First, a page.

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Harnessing AI

January 30, 2024

To the YSM Community:

On Jan. 17, 2024, Provost Strobel shared university-wide efforts “to explore and consider strategic opportunities for AI at Yale.” The provost invited deans to convene panels of faculty from diverse disciplines who are engaging in artificial intelligence (AI) to brainstorm on school-specific approaches to develop and harness new AI technologies to have an impact on discovery, education, and practice.

Yale School of Medicine was invited to convene two faculty panels–a clinical research panel and a basic science panel. Deputy Dean for Clinical Affairs and CEO of the YSM/YNHHS Aligned Physician Enterprise, Margaret McGovern, and Yale Health CEO, Jason Fish, are co-chairing a panel on clinical practice. In addition, Assistant Dean for Education, Jaideep Talwalkar, is participating on a university-wide education panel.

Members of the clinical research panel include: Sanjay Aneja, Melissa Davis, Annie Hartley, Rohan Khera, Daniella Meeker, Wade Schulz, Hua Xu. Members of the basic science panel include: Kristen Brennand, Hyunghoon Cho, Peter Gershkovich, Ira Hall, Steve Kleinstein, Yuval Kluger, Smita Krishnaswamy, Xenophon Papademetris, Zeynep Erson Omay, and Steven Reilly.

The two YSM panels have been meeting to identify our strengths and differentiators as a school and university; needs within the school; opportunities for collaboration; transformative questions; risks; and the role for Yale School of Medicine, Yale University, and academia in general in addressing these questions. The panels will provide their initial insights to the Yale Task Force on Artificial Intelligence (YTAI) in February and early March.

The work of these panels and YTAI is just the beginning of the conversation on AI at YSM, the university and in collaboration with our clinical partner, YNHHS. As a premier school of medicine whose mission is to educate and nurture creative leaders in medicine and science, advance discovery and innovation, and care for patients and improve the health of all, we must lead in considering questions such as how do we:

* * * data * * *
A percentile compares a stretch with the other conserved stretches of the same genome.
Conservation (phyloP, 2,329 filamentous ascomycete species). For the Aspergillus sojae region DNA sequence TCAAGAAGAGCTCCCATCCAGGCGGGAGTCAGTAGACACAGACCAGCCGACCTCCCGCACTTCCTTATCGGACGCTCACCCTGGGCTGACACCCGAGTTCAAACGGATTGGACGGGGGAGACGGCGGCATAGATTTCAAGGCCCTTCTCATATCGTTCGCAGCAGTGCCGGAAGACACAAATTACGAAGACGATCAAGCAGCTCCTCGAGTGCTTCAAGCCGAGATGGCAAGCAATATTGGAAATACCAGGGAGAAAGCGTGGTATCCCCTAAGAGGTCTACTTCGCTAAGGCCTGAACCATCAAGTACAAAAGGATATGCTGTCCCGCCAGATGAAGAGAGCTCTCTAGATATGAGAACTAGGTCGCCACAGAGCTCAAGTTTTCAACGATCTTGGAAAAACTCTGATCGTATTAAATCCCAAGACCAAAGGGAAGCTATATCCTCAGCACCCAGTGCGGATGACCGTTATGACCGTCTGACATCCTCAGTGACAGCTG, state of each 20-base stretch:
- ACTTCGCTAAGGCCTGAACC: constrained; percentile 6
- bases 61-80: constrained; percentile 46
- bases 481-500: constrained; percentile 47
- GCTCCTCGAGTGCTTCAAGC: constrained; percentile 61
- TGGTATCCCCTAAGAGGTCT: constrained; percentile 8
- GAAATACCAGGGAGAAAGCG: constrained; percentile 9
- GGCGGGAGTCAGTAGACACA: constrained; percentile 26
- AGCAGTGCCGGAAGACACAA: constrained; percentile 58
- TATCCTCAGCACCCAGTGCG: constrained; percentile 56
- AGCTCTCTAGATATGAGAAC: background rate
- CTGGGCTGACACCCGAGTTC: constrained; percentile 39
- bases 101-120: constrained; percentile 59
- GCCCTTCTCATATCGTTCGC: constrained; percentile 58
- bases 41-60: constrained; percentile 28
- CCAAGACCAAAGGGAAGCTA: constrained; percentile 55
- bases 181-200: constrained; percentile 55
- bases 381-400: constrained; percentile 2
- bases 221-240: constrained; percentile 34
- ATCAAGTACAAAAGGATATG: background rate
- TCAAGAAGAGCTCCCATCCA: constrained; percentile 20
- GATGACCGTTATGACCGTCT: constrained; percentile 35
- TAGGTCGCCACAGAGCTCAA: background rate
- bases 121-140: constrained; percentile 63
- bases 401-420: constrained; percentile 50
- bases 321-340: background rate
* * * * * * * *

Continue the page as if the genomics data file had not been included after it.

• Leverage AI to educate future clinicians and scientists while promoting curiosity, critical thinking knowledge, and skill acquisition?
  • Ensure rigor and reproducibility of data and discoveries generated using AI?
  • Guarantee privacy and avoid bias in applications using AI?

In both basic science and clinical research, our faculty bring unique domain knowledge that can inform the appropriate use of AI. We benefit from growing computational expertise in the Section for Biomedical Informatics and across the university in the Departments of Computer Science and Statistics and Data Science, as well as other centers and institutes.

We must also partner with ethicists, legal scholars, patient advocacy groups, and others to define best practices. It will be imperative that we continue to engage our faculty with clinical and basic science domain expertise as we consider the role of AI. We must partner with other academic institutions, foundations, and even commercial entities who bring strengths and resources that complement those in academia.

How can you engage in this conversation? In a recent survey from Deputy Dean for Biomedical Informatics, Lucila Ohno-Machado, many of you expressed interest in learning more about AI. Please watch for announcements of opportunities to participate during the next phase of this work. In addition, consider attending the AI in Medicine Symposium in the Harkness Auditorium on Friday, Feb. 2, 2024. Lastly, the committees will be sharing recommended reading at this link. This site will be updated regularly. We will learn and lead together.


Nancy J. Brown, MD
Jean and David W. Wallace Dean of Medicine
C.N.H. Long Professor of Internal Medicine

Robert Rohrbaugh, MD
Deputy Dean for Professionalism and Leadership
Professor of Psychiatry